Wednesday, November 26, 2008

Maximising your Notebook's Battery

A notebook battery in good shape will last longer, so always take care of your notebook's battery. Not sure how to do that? Here's how:

Handle your battery with care.
Be careful not to drop the battery or hit it against hard objects.
Keep your notebook battery away from extreme heat.
Clean your battery contacts regularly with a cloth moistened with rubbing alcohol.
If you have a Windows PC, use Hibernate mode instead of Sleep mode when not using your computer for an extended period of time.

Reduce the brightness on your notebook's display. The brighter your screen is the more battery power is consumed.
To adjust the display brightness, look for the icon that looks like a sun on your notebook's keyboard.
Note that some notebooks do not have a dedicated button for this function, so pressing the “Fn” button and the sun icon button at the same time is needed to adjust brightness in some notebook models.

Close down programs that you are not using.
The more applications you leave open, the harder the computer has to work, and that takes a toll on your notebook's battery.
Try not to keep more than one application open at a time. So if you are working on your report, just keep your word processor open and close your web browser.
After all, you can't work on a report and surf the internet at the same time, right?

Some applications require more computing power to run compared to others, and this takes up battery life too.
The biggest 'culprits' are applications that make intense use of graphics or media.
Try to keep activities such as photo-editing, watching videos, playing audio tracks, games or CDs and DVDs to a minimum.

Some programs like Microsoft Word and Excel feature an auto-save function that saves your work regularly so that you won't lose data. Very smart, right?
But this also takes up battery power because the computer is working constantly to save your file.
Turn off the auto-save function by adjusting the settings in your preferences.
In Microsoft Word 2007, go to the Home button (the colourful round button on the top left corner of the screen) and click on the Word Options button located at the bottom right.
Under the Save tab, uncheck the “Save AutoRecover Information” box.

Have that external hard disk drive stuck to your USB port?
Or have you finished watching that video clip on your DVD but the disc is still in your computer?
To extend your battery life, remove these external devices because it takes up battery power to run them.
Keep your notebook cool. When dust clogs your notebook's air vents, the fans will have to work harder to cool your computer and that takes up lots of battery power.
To keep operating temperature down, make sure that you keep the notebook's air vents clean and clear of dust.
Clean the air vents with a dry, lint-free cloth or a keyboard cleaner.
Don't put your notebook in the freezer to try keep temperatures down, okay?

If you are using a very old notebook, or one that does not have a Li-Ion battery (that's a Lithium Ion battery), you might want to do this:
Keep your battery in shape by fully charging and fully discharging it at least once every two to three weeks.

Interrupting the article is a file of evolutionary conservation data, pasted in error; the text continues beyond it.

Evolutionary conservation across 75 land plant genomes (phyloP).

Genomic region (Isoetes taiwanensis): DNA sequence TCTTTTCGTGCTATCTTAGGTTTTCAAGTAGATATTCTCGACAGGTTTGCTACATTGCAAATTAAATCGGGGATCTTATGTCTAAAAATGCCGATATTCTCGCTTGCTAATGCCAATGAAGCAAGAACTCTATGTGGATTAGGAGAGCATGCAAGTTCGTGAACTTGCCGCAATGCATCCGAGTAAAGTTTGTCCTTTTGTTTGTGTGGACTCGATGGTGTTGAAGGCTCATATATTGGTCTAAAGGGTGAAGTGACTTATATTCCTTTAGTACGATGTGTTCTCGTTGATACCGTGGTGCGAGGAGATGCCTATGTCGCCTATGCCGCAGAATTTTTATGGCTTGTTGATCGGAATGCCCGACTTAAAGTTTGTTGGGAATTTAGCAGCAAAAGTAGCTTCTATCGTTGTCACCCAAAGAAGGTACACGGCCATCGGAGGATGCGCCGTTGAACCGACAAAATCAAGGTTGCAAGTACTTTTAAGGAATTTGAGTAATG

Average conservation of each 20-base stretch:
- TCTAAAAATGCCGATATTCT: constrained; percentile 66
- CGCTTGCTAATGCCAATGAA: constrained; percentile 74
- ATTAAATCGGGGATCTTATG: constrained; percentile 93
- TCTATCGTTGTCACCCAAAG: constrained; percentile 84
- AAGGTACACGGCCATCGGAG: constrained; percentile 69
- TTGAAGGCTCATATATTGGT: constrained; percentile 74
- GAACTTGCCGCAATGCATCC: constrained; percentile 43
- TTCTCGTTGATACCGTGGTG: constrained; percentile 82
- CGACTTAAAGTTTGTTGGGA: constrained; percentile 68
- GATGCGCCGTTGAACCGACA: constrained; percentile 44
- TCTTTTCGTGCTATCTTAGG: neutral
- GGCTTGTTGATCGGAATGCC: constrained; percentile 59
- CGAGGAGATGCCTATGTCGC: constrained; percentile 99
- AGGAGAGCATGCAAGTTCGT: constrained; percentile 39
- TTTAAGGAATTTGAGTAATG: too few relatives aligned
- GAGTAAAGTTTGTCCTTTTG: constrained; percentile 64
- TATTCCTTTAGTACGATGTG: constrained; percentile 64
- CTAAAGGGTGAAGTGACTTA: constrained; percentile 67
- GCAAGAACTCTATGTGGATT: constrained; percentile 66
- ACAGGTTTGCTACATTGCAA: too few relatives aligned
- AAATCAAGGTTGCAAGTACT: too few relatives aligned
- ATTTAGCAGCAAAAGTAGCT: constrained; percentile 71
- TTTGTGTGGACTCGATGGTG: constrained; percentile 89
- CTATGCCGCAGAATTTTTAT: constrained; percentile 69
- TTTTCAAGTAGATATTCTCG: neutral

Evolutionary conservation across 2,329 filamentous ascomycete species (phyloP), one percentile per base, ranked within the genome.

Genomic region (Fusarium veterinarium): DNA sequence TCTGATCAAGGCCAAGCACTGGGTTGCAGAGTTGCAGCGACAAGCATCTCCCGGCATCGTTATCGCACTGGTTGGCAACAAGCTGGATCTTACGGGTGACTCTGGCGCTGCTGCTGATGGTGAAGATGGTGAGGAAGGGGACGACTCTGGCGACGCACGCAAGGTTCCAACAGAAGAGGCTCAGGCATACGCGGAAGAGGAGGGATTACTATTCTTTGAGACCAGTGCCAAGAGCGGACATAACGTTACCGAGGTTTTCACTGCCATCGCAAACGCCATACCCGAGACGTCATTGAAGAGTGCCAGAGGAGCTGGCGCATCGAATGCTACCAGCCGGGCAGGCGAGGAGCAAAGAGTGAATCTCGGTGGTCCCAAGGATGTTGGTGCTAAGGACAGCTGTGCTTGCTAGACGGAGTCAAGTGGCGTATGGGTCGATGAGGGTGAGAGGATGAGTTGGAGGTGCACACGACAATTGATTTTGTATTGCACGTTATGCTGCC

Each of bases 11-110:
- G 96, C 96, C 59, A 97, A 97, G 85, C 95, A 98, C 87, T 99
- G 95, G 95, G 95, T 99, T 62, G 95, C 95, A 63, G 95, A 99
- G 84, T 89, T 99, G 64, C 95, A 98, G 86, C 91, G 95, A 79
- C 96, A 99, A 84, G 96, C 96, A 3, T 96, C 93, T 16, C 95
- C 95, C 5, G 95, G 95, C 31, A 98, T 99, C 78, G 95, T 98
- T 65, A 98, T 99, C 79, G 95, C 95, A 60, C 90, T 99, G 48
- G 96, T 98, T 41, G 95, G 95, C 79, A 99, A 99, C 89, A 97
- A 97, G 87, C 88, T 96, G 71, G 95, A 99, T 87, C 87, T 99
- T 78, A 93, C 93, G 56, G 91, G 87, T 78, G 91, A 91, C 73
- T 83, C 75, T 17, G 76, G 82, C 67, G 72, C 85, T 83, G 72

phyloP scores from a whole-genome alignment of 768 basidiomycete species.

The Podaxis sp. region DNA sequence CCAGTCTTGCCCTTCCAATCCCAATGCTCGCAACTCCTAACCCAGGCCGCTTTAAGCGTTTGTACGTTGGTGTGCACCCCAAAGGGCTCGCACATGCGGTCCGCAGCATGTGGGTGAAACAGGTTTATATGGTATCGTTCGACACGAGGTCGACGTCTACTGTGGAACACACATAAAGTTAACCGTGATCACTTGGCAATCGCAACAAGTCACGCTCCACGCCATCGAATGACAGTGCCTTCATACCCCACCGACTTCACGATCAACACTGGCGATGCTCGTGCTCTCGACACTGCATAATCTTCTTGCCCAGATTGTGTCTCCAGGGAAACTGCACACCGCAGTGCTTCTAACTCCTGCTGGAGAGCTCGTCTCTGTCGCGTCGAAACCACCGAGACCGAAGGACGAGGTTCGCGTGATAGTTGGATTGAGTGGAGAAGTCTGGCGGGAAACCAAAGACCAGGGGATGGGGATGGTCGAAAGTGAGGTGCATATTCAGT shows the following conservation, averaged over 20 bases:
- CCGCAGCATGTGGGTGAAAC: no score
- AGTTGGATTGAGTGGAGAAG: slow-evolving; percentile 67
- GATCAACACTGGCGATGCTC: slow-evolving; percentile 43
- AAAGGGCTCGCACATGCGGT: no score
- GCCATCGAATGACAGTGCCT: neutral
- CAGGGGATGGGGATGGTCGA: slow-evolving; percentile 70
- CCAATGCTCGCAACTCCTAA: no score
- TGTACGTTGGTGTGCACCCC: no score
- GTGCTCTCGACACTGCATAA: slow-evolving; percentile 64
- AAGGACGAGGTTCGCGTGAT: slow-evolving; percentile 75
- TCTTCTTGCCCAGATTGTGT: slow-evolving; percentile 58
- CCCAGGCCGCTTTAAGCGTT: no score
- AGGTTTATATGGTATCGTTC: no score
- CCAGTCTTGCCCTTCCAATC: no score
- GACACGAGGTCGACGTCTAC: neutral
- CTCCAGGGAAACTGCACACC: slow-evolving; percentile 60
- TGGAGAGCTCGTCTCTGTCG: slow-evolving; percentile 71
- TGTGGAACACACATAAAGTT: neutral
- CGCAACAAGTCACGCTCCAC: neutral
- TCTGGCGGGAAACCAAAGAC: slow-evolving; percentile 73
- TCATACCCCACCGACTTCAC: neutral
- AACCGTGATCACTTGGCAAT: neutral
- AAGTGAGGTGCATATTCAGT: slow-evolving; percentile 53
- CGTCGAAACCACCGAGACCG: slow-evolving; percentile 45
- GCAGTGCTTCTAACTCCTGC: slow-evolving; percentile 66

This will keep your battery from suffering the 'memory effect'. Don't know what the 'memory effect' is?
This is a problem experienced by nickel batteries, when prolonged use causes them to hold less charge over time.
Don't let your notebook's battery end up with goldfish memory!

Adjusting your power settings is perhaps one of the easiest ways to let your notebook run longer.
If you are using a PC, you can tweak your battery settings by going to Control Panels>Power Options.
For Windows Vista users, you can choose from three options:
Balanced gives you full performance when you need it, but conserves energy when your notebook is idle.
Power Saver is just as its name implies – it gives your battery life the biggest boost of the three available settings. The only downside is that this setting lowers your notebook's performance.
High Performance is something you probably won't want to choose. This setting will maximize system performance at the expense of battery life.
Still using Windows XP? Here's what to do:
Windows XP offers you two power schemes:
The Portable/Notebook scheme will minimize power use, but it will adjust your computer's speed settings so that performance isn't compromised so much.
The Max Battery scheme minimizes power use but will not adjust to speed demands, meaning that your computer may run sluggishly if you are using more demanding applications. Tech Chick recommends this setting only if you are using a relatively less demanding application such as word processing.
A Windows notebook is not your type? Tech Chick has some power saving solutions for Mac fans too, just click on the next step!

STEP 10:
Are you using a Mac? Here's help for Apple users:
In the Apple menu, go to System Preferences.
Open the View menu and select Energy Saver.
Click Show Details.
Select Battery of Battery Power from the Settings menu.
You will see a couple of options. Select Better Battery Life for a balance between performance and battery power.
Select Longest Battery Life to get the maximum juice out of your notebook battery.

It's that easy!